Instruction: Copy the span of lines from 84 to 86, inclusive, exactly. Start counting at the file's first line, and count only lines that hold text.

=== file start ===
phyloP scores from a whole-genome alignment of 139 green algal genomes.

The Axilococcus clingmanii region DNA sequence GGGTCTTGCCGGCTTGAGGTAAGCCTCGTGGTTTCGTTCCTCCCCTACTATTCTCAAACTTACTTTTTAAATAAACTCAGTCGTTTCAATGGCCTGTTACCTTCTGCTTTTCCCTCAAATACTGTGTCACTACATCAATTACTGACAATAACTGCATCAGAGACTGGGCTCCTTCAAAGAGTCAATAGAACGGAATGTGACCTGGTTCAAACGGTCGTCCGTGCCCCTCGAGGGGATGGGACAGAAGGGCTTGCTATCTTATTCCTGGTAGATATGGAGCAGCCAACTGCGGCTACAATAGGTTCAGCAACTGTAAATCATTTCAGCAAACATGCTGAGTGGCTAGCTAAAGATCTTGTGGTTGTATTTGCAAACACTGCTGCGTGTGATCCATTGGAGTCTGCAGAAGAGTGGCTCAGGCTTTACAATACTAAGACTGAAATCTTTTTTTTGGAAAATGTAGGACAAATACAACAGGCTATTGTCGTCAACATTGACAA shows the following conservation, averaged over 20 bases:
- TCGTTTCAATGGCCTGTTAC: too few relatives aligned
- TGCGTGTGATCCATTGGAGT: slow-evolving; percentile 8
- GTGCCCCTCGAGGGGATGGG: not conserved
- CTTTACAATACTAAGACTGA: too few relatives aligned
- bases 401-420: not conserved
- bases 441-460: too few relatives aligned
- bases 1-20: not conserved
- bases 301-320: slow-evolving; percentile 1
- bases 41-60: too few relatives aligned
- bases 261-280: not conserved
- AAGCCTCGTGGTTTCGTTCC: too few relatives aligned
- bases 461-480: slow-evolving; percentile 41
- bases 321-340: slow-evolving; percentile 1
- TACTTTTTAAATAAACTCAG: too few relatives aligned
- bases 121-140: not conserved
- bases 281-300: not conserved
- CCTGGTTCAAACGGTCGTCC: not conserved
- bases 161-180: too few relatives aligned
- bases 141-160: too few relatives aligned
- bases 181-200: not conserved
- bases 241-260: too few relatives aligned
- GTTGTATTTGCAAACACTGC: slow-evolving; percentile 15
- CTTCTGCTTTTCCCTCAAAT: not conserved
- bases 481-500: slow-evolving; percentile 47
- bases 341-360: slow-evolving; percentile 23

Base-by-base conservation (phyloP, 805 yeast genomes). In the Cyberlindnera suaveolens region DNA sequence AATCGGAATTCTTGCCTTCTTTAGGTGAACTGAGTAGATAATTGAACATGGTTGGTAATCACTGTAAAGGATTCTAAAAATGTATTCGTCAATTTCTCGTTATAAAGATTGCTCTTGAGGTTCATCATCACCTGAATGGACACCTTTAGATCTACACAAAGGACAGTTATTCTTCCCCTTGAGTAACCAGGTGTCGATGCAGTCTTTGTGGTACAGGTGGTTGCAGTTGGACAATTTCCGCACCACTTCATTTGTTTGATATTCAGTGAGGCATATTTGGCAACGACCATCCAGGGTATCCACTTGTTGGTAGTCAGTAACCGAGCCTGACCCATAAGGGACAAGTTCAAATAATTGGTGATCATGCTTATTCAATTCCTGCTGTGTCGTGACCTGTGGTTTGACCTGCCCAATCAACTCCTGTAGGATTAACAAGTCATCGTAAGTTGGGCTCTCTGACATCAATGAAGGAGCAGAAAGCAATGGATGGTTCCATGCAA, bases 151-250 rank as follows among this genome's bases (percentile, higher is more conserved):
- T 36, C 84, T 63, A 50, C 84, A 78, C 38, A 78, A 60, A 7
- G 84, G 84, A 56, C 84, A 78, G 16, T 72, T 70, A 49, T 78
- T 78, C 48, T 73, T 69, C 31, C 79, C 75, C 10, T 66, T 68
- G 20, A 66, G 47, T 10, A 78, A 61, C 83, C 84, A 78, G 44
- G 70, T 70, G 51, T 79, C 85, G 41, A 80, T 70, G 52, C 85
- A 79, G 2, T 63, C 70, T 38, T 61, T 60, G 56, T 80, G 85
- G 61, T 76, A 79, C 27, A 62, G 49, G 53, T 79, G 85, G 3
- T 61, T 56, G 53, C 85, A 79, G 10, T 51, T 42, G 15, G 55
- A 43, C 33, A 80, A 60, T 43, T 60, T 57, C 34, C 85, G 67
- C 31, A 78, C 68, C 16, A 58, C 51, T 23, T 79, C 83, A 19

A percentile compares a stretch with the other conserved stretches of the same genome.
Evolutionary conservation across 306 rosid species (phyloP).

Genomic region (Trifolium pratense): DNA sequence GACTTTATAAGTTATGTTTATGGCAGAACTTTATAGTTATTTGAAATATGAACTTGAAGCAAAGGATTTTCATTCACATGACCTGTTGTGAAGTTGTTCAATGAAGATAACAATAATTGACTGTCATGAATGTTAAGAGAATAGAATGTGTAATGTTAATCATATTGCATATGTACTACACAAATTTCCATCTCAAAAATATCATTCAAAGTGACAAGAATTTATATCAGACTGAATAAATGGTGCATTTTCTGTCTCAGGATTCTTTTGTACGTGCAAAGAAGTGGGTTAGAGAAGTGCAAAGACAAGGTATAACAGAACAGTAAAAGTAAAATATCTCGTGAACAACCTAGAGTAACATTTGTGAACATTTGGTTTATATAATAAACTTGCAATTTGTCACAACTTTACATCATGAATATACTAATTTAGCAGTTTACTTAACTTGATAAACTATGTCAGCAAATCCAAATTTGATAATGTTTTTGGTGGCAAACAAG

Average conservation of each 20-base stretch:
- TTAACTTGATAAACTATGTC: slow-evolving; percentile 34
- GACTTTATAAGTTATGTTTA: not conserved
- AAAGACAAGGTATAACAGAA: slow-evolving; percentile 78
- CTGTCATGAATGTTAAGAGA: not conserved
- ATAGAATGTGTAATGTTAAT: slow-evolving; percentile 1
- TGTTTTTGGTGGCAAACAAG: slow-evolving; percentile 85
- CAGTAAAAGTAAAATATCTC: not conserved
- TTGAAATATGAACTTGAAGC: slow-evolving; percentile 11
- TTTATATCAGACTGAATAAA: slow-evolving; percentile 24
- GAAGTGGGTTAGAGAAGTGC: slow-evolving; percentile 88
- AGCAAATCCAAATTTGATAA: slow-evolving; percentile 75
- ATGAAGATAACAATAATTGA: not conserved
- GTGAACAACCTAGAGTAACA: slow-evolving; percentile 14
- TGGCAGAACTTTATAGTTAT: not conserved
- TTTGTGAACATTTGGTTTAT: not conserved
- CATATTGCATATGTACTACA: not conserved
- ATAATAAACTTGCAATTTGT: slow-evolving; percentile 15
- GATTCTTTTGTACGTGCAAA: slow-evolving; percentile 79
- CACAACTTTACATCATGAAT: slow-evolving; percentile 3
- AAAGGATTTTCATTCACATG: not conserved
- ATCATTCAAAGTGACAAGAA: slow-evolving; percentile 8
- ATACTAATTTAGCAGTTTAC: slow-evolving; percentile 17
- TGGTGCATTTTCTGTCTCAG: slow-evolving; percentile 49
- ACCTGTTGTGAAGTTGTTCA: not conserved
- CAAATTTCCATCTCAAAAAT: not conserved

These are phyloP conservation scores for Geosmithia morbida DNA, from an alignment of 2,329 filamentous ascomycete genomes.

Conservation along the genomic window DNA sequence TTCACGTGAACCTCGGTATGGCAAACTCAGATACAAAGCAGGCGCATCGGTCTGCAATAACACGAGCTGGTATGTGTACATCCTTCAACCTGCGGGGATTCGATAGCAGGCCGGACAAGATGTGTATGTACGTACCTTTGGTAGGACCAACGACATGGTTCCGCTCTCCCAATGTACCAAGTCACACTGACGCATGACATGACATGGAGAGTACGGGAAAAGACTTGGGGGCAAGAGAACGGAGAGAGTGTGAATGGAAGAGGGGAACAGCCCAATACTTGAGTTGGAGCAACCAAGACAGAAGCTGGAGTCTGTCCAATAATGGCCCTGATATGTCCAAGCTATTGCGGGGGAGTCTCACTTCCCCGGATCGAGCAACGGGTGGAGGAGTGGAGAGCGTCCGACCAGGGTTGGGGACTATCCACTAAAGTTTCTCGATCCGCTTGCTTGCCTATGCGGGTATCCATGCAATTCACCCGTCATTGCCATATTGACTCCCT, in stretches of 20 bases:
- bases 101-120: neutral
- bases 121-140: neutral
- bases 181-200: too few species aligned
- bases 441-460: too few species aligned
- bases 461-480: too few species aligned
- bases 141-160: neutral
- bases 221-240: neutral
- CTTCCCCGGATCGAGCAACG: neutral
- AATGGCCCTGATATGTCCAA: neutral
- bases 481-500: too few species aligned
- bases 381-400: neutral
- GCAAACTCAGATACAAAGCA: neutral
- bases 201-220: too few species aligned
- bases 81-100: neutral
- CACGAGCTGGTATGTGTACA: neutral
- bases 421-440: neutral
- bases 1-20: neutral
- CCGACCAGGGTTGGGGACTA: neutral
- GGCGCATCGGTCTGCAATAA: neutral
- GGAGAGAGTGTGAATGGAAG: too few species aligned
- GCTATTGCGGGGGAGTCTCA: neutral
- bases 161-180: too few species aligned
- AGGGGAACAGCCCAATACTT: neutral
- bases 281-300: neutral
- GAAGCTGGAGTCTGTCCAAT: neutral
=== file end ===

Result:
- CACGAGCTGGTATGTGTACA: neutral
- bases 421-440: neutral
- bases 1-20: neutral